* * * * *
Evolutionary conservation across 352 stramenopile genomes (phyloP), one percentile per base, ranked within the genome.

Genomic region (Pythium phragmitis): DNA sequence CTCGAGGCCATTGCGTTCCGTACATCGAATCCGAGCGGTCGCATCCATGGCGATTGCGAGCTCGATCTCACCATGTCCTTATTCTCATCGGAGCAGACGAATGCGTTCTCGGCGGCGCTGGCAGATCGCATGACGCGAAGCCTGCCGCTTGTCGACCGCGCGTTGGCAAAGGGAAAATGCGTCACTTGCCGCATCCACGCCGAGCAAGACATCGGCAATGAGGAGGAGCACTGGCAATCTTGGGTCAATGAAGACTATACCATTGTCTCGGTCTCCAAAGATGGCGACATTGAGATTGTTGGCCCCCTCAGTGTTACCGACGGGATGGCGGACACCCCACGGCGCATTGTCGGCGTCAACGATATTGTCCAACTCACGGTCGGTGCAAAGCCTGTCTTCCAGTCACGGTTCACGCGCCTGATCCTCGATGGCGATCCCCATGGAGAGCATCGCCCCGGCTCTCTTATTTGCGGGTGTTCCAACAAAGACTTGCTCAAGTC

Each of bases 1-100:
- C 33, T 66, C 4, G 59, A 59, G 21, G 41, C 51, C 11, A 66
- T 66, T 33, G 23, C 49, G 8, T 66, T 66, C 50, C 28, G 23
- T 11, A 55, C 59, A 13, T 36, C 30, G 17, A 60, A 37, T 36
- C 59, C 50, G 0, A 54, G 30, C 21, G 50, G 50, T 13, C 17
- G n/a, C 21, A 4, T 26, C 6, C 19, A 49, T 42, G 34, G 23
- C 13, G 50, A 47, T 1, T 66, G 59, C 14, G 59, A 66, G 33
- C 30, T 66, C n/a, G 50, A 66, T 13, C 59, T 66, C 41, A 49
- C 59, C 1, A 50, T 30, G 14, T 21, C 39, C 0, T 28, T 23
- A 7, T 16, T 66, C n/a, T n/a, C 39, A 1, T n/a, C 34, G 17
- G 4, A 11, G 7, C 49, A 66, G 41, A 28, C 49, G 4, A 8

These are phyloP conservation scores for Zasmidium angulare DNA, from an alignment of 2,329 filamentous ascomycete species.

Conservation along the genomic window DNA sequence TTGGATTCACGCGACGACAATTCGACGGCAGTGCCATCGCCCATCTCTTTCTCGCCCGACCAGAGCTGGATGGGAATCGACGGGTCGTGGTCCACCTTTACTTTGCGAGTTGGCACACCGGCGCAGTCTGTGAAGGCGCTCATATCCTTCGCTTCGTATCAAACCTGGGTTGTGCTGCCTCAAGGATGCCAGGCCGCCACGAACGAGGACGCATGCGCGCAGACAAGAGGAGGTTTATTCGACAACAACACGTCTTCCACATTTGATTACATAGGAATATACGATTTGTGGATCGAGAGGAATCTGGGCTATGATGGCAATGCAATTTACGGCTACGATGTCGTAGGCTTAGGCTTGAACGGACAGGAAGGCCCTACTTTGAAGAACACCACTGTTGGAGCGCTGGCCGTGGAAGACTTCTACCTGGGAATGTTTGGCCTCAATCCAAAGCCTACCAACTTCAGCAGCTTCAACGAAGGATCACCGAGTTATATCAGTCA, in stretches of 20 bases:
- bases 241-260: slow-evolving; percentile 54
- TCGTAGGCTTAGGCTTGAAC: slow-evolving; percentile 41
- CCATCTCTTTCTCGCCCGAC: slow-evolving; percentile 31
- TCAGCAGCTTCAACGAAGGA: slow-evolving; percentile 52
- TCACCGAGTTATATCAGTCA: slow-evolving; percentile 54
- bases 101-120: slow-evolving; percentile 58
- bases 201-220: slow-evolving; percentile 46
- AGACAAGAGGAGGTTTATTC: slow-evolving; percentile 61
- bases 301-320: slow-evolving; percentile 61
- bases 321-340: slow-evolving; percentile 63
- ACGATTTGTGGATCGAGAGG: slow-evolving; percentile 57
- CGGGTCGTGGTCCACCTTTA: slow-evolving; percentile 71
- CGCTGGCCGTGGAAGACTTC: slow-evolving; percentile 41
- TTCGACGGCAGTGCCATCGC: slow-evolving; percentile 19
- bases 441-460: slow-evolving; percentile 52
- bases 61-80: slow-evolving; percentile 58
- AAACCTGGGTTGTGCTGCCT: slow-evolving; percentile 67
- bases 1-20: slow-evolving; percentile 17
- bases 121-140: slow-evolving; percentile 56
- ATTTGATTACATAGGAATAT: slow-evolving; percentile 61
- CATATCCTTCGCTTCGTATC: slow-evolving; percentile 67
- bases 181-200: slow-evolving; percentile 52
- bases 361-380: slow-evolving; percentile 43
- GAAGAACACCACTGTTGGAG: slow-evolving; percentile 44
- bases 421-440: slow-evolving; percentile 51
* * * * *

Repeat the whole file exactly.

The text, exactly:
Evolutionary conservation across 352 stramenopile genomes (phyloP), one percentile per base, ranked within the genome.

Genomic region (Pythium phragmitis): DNA sequence CTCGAGGCCATTGCGTTCCGTACATCGAATCCGAGCGGTCGCATCCATGGCGATTGCGAGCTCGATCTCACCATGTCCTTATTCTCATCGGAGCAGACGAATGCGTTCTCGGCGGCGCTGGCAGATCGCATGACGCGAAGCCTGCCGCTTGTCGACCGCGCGTTGGCAAAGGGAAAATGCGTCACTTGCCGCATCCACGCCGAGCAAGACATCGGCAATGAGGAGGAGCACTGGCAATCTTGGGTCAATGAAGACTATACCATTGTCTCGGTCTCCAAAGATGGCGACATTGAGATTGTTGGCCCCCTCAGTGTTACCGACGGGATGGCGGACACCCCACGGCGCATTGTCGGCGTCAACGATATTGTCCAACTCACGGTCGGTGCAAAGCCTGTCTTCCAGTCACGGTTCACGCGCCTGATCCTCGATGGCGATCCCCATGGAGAGCATCGCCCCGGCTCTCTTATTTGCGGGTGTTCCAACAAAGACTTGCTCAAGTC

Each of bases 1-100:
- C 33, T 66, C 4, G 59, A 59, G 21, G 41, C 51, C 11, A 66
- T 66, T 33, G 23, C 49, G 8, T 66, T 66, C 50, C 28, G 23
- T 11, A 55, C 59, A 13, T 36, C 30, G 17, A 60, A 37, T 36
- C 59, C 50, G 0, A 54, G 30, C 21, G 50, G 50, T 13, C 17
- G n/a, C 21, A 4, T 26, C 6, C 19, A 49, T 42, G 34, G 23
- C 13, G 50, A 47, T 1, T 66, G 59, C 14, G 59, A 66, G 33
- C 30, T 66, C n/a, G 50, A 66, T 13, C 59, T 66, C 41, A 49
- C 59, C 1, A 50, T 30, G 14, T 21, C 39, C 0, T 28, T 23
- A 7, T 16, T 66, C n/a, T n/a, C 39, A 1, T n/a, C 34, G 17
- G 4, A 11, G 7, C 49, A 66, G 41, A 28, C 49, G 4, A 8

These are phyloP conservation scores for Zasmidium angulare DNA, from an alignment of 2,329 filamentous ascomycete species.

Conservation along the genomic window DNA sequence TTGGATTCACGCGACGACAATTCGACGGCAGTGCCATCGCCCATCTCTTTCTCGCCCGACCAGAGCTGGATGGGAATCGACGGGTCGTGGTCCACCTTTACTTTGCGAGTTGGCACACCGGCGCAGTCTGTGAAGGCGCTCATATCCTTCGCTTCGTATCAAACCTGGGTTGTGCTGCCTCAAGGATGCCAGGCCGCCACGAACGAGGACGCATGCGCGCAGACAAGAGGAGGTTTATTCGACAACAACACGTCTTCCACATTTGATTACATAGGAATATACGATTTGTGGATCGAGAGGAATCTGGGCTATGATGGCAATGCAATTTACGGCTACGATGTCGTAGGCTTAGGCTTGAACGGACAGGAAGGCCCTACTTTGAAGAACACCACTGTTGGAGCGCTGGCCGTGGAAGACTTCTACCTGGGAATGTTTGGCCTCAATCCAAAGCCTACCAACTTCAGCAGCTTCAACGAAGGATCACCGAGTTATATCAGTCA, in stretches of 20 bases:
- bases 241-260: slow-evolving; percentile 54
- TCGTAGGCTTAGGCTTGAAC: slow-evolving; percentile 41
- CCATCTCTTTCTCGCCCGAC: slow-evolving; percentile 31
- TCAGCAGCTTCAACGAAGGA: slow-evolving; percentile 52
- TCACCGAGTTATATCAGTCA: slow-evolving; percentile 54
- bases 101-120: slow-evolving; percentile 58
- bases 201-220: slow-evolving; percentile 46
- AGACAAGAGGAGGTTTATTC: slow-evolving; percentile 61
- bases 301-320: slow-evolving; percentile 61
- bases 321-340: slow-evolving; percentile 63
- ACGATTTGTGGATCGAGAGG: slow-evolving; percentile 57
- CGGGTCGTGGTCCACCTTTA: slow-evolving; percentile 71
- CGCTGGCCGTGGAAGACTTC: slow-evolving; percentile 41
- TTCGACGGCAGTGCCATCGC: slow-evolving; percentile 19
- bases 441-460: slow-evolving; percentile 52
- bases 61-80: slow-evolving; percentile 58
- AAACCTGGGTTGTGCTGCCT: slow-evolving; percentile 67
- bases 1-20: slow-evolving; percentile 17
- bases 121-140: slow-evolving; percentile 56
- ATTTGATTACATAGGAATAT: slow-evolving; percentile 61
- CATATCCTTCGCTTCGTATC: slow-evolving; percentile 67
- bases 181-200: slow-evolving; percentile 52
- bases 361-380: slow-evolving; percentile 43
- GAAGAACACCACTGTTGGAG: slow-evolving; percentile 44
- bases 421-440: slow-evolving; percentile 51